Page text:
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Friday, 04 April 2008 01:05

High Speed Progress

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slide25.jpgIt’s been an on-again, off-again measure on the state ballot, but backers of a high speed rail project in California say this November voters will decide once and for all whether to approve billions in bond funds. The high speed train proposed for California could run at speeds of over 200 miles per hour and would eventually go from San Diego to San Francisco. The bond to help fund it had been scheduled to appear on two previous ballots—in 2004 and 2006.  Although the vote has been delayed in part over concerns about the state’s fiscal condition, members of the California High Speed Rail Authority say this is the year.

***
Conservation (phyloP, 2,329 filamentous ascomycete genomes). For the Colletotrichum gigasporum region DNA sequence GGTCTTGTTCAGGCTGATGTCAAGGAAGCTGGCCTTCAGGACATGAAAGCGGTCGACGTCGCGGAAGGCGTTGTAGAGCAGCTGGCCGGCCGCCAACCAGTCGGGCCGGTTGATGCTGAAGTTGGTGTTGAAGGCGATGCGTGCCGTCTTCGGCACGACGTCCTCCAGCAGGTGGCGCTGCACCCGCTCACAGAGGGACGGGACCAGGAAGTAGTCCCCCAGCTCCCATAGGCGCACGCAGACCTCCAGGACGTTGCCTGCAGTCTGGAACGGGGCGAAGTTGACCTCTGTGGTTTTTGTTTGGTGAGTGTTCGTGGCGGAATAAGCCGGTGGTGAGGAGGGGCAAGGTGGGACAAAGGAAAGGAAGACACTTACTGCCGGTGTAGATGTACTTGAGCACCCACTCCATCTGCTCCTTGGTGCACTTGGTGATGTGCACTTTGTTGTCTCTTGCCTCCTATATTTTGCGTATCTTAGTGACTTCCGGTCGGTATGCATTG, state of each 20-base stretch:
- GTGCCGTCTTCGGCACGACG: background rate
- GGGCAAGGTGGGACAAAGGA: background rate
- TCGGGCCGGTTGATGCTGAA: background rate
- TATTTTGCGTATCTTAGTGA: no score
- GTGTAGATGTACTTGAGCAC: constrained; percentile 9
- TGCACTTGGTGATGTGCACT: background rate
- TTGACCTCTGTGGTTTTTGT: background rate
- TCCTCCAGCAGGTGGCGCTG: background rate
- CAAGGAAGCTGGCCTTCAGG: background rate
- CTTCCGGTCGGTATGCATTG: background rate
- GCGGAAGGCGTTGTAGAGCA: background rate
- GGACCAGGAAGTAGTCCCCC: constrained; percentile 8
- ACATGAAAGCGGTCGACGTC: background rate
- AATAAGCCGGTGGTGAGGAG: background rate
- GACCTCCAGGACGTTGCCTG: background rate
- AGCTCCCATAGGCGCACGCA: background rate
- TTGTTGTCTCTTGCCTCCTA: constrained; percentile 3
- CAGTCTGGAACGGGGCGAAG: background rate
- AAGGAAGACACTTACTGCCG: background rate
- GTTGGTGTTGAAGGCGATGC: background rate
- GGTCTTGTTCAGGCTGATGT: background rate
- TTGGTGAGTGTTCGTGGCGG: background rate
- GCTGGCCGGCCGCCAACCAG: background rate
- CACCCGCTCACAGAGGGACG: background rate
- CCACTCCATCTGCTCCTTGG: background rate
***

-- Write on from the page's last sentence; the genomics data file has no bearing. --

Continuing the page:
David Crane, an advisor to the Governor and Authority board member, says the majority of funding - almost ten billion dollars—will come from the state bond if approved. “The balance will come from the federal government and the private sector and the local sector—in many segments there’s a lot of local activity,” says Crane. But the bond also has its critics. Legislation introduced in the state Assembly addresses some concerns raised by Governor Schwarzenegger.  The Governor would require that areas whose rail segments need the smallest amount of bond funds be given priority. Others question whether the train will really attract enough riders to sustain it. Over the next several months, supporters will form a committee to run the campaign.  They say if approved, the project would be on-line by the year 2020.

Read 1383 times Last modified on Friday, 28 August 2009 02:05